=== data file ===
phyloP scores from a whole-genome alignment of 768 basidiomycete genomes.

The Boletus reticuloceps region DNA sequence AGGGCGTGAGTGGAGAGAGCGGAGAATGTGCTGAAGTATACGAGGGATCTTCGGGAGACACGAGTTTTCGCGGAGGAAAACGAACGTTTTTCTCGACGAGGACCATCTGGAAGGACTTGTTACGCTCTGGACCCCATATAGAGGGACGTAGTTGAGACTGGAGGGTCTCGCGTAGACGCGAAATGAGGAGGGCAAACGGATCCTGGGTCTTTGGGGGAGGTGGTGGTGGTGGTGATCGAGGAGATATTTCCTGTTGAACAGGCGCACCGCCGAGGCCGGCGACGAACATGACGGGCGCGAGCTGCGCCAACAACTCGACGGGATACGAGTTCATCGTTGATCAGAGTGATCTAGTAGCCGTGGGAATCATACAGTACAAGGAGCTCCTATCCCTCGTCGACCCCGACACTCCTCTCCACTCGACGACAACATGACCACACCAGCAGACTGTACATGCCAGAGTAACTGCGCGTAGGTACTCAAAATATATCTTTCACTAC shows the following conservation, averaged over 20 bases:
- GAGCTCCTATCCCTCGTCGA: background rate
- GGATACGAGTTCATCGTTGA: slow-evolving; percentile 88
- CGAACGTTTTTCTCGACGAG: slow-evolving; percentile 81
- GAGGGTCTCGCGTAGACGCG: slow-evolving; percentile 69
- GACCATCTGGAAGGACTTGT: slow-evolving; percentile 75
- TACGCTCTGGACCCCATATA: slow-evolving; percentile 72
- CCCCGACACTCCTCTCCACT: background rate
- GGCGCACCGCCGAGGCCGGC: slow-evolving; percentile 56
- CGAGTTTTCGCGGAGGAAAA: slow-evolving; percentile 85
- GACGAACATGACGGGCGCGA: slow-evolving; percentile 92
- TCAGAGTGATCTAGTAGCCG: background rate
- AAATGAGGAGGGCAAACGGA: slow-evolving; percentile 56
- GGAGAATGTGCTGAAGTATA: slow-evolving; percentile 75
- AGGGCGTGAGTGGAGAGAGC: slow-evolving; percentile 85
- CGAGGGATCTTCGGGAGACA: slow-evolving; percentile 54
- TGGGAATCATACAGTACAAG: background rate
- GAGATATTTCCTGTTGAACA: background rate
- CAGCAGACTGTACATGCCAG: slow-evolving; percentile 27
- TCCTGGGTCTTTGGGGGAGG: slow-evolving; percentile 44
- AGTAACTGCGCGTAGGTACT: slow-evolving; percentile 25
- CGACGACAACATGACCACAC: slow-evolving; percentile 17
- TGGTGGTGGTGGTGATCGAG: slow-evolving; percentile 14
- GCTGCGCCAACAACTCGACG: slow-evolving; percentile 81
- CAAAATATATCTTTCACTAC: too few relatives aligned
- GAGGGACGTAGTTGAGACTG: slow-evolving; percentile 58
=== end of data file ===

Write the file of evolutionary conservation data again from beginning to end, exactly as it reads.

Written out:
phyloP scores from a whole-genome alignment of 768 basidiomycete genomes.

The Boletus reticuloceps region DNA sequence AGGGCGTGAGTGGAGAGAGCGGAGAATGTGCTGAAGTATACGAGGGATCTTCGGGAGACACGAGTTTTCGCGGAGGAAAACGAACGTTTTTCTCGACGAGGACCATCTGGAAGGACTTGTTACGCTCTGGACCCCATATAGAGGGACGTAGTTGAGACTGGAGGGTCTCGCGTAGACGCGAAATGAGGAGGGCAAACGGATCCTGGGTCTTTGGGGGAGGTGGTGGTGGTGGTGATCGAGGAGATATTTCCTGTTGAACAGGCGCACCGCCGAGGCCGGCGACGAACATGACGGGCGCGAGCTGCGCCAACAACTCGACGGGATACGAGTTCATCGTTGATCAGAGTGATCTAGTAGCCGTGGGAATCATACAGTACAAGGAGCTCCTATCCCTCGTCGACCCCGACACTCCTCTCCACTCGACGACAACATGACCACACCAGCAGACTGTACATGCCAGAGTAACTGCGCGTAGGTACTCAAAATATATCTTTCACTAC shows the following conservation, averaged over 20 bases:
- GAGCTCCTATCCCTCGTCGA: background rate
- GGATACGAGTTCATCGTTGA: slow-evolving; percentile 88
- CGAACGTTTTTCTCGACGAG: slow-evolving; percentile 81
- GAGGGTCTCGCGTAGACGCG: slow-evolving; percentile 69
- GACCATCTGGAAGGACTTGT: slow-evolving; percentile 75
- TACGCTCTGGACCCCATATA: slow-evolving; percentile 72
- CCCCGACACTCCTCTCCACT: background rate
- GGCGCACCGCCGAGGCCGGC: slow-evolving; percentile 56
- CGAGTTTTCGCGGAGGAAAA: slow-evolving; percentile 85
- GACGAACATGACGGGCGCGA: slow-evolving; percentile 92
- TCAGAGTGATCTAGTAGCCG: background rate
- AAATGAGGAGGGCAAACGGA: slow-evolving; percentile 56
- GGAGAATGTGCTGAAGTATA: slow-evolving; percentile 75
- AGGGCGTGAGTGGAGAGAGC: slow-evolving; percentile 85
- CGAGGGATCTTCGGGAGACA: slow-evolving; percentile 54
- TGGGAATCATACAGTACAAG: background rate
- GAGATATTTCCTGTTGAACA: background rate
- CAGCAGACTGTACATGCCAG: slow-evolving; percentile 27
- TCCTGGGTCTTTGGGGGAGG: slow-evolving; percentile 44
- AGTAACTGCGCGTAGGTACT: slow-evolving; percentile 25
- CGACGACAACATGACCACAC: slow-evolving; percentile 17
- TGGTGGTGGTGGTGATCGAG: slow-evolving; percentile 14
- GCTGCGCCAACAACTCGACG: slow-evolving; percentile 81
- CAAAATATATCTTTCACTAC: too few relatives aligned
- GAGGGACGTAGTTGAGACTG: slow-evolving; percentile 58